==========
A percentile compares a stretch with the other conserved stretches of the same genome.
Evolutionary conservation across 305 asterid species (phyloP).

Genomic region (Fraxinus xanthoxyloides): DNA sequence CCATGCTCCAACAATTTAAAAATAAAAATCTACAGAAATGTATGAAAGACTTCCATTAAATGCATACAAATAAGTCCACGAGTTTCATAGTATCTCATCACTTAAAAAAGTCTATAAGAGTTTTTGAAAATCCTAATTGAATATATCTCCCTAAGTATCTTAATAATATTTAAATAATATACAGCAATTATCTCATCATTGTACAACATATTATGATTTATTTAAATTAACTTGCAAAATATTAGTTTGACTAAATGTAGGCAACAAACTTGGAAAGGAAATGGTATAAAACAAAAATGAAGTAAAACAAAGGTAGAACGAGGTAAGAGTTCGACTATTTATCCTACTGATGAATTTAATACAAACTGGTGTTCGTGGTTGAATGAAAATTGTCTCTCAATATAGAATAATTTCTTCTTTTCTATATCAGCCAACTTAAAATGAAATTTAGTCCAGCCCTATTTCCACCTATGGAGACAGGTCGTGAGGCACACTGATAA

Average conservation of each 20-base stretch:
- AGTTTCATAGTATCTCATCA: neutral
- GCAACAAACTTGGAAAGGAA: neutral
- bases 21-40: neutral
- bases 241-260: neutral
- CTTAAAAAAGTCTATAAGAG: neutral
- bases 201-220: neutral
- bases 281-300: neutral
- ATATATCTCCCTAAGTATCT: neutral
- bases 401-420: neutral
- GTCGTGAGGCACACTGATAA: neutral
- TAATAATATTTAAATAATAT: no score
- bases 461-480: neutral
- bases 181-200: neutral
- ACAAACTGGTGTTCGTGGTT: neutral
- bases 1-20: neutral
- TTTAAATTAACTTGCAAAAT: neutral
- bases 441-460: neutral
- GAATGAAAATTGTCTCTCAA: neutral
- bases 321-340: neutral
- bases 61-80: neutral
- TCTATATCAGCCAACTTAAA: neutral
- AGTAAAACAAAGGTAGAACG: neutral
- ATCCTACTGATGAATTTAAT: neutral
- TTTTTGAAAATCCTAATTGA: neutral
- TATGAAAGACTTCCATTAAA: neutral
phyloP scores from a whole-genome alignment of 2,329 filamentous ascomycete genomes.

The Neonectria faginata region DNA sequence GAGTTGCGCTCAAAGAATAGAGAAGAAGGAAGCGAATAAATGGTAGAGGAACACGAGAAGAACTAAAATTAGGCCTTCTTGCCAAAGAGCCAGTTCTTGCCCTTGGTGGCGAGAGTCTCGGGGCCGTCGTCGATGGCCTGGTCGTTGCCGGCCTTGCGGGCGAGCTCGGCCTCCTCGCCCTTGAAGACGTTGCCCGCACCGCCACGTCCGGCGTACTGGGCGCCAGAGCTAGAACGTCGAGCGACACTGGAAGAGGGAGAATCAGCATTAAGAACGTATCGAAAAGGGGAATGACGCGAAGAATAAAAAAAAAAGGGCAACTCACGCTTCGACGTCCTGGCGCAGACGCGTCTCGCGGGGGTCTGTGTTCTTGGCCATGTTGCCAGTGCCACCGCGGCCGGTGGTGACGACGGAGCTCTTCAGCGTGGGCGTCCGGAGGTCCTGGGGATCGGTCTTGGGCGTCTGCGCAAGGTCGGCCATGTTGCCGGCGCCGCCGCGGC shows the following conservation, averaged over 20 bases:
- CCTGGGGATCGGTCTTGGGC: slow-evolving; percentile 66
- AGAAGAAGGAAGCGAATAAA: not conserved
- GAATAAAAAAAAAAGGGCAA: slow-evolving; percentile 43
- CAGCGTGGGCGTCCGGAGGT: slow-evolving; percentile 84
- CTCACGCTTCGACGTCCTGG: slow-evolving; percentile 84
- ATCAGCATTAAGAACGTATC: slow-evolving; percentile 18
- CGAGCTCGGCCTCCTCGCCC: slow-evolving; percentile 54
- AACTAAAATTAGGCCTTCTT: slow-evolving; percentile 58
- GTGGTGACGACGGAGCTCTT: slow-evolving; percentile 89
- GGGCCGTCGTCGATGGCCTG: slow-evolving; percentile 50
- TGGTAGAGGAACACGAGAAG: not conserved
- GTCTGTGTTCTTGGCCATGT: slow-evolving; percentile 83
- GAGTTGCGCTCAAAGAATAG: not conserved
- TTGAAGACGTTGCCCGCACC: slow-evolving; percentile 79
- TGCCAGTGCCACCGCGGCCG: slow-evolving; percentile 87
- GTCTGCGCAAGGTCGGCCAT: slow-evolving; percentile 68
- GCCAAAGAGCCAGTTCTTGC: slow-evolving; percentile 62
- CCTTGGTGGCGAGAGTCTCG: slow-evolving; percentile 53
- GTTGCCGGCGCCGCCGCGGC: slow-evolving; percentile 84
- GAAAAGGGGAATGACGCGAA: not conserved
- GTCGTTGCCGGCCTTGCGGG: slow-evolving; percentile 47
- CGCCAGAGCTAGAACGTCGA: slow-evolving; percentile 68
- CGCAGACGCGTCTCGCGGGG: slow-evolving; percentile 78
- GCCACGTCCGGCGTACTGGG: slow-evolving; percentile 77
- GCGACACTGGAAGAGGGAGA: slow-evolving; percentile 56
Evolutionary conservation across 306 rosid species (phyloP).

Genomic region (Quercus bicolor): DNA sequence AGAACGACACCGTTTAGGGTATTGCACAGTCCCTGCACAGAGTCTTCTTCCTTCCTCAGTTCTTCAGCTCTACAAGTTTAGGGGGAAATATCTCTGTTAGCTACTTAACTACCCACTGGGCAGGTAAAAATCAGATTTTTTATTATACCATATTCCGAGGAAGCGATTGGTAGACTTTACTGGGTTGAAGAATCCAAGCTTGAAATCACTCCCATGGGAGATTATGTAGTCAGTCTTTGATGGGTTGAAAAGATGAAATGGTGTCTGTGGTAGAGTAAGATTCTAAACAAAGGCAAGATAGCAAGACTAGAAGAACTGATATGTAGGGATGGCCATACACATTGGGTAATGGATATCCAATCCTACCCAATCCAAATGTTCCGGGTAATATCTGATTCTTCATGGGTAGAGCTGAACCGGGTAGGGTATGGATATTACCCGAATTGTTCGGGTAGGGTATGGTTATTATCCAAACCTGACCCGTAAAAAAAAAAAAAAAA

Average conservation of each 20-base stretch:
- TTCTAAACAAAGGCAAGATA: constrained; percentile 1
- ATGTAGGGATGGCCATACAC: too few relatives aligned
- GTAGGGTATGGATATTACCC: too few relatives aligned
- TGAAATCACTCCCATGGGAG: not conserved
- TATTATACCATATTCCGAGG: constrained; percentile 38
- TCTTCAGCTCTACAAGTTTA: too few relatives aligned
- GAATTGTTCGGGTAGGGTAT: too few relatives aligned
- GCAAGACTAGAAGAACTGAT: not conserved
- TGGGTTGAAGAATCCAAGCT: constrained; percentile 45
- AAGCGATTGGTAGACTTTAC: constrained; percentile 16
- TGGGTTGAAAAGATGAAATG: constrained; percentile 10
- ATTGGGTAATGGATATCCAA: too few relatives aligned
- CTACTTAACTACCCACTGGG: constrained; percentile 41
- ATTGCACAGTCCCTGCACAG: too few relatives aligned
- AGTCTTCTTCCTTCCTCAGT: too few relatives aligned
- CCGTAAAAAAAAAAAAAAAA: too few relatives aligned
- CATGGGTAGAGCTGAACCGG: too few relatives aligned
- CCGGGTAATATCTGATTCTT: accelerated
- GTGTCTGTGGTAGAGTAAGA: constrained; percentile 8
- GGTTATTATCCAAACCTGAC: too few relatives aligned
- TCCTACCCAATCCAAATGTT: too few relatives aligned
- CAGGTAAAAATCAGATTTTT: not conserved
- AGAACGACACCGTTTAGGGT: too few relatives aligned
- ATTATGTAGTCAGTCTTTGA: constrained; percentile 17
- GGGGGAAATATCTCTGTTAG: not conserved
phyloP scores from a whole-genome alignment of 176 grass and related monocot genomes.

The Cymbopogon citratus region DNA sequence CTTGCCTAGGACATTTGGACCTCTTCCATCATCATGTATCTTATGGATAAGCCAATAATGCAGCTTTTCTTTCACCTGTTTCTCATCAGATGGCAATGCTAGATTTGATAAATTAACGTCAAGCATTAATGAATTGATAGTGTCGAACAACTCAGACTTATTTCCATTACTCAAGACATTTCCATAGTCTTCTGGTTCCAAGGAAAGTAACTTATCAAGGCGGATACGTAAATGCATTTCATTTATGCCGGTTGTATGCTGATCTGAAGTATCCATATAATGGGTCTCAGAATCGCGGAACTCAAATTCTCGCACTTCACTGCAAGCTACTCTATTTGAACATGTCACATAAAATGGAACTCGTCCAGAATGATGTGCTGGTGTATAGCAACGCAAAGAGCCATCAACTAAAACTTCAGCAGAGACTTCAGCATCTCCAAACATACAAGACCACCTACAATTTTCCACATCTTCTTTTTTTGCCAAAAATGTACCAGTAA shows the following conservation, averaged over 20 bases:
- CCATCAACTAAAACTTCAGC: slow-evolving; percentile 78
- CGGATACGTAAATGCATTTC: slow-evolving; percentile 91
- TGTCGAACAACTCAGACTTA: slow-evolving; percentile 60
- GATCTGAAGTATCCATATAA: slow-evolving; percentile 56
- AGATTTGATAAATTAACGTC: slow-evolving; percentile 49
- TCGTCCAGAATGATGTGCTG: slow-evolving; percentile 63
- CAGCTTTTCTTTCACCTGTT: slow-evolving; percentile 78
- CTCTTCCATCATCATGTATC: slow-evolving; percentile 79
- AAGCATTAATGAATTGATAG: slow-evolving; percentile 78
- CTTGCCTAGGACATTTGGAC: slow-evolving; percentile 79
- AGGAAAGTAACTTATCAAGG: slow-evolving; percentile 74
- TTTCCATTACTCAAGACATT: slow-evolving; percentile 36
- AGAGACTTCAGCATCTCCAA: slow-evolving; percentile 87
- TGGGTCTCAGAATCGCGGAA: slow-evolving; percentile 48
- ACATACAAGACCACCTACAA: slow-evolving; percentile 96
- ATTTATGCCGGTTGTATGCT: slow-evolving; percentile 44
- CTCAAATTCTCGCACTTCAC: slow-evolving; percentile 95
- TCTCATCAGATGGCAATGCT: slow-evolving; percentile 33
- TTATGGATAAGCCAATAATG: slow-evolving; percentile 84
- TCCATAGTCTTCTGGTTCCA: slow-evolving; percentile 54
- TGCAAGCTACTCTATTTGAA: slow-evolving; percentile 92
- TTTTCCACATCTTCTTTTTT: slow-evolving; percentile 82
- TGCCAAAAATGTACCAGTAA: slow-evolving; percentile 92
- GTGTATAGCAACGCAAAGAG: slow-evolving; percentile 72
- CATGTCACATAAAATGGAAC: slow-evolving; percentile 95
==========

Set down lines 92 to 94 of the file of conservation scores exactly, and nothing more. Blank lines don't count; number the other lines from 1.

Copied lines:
- TCGTCCAGAATGATGTGCTG: slow-evolving; percentile 63
- CAGCTTTTCTTTCACCTGTT: slow-evolving; percentile 78
- CTCTTCCATCATCATGTATC: slow-evolving; percentile 79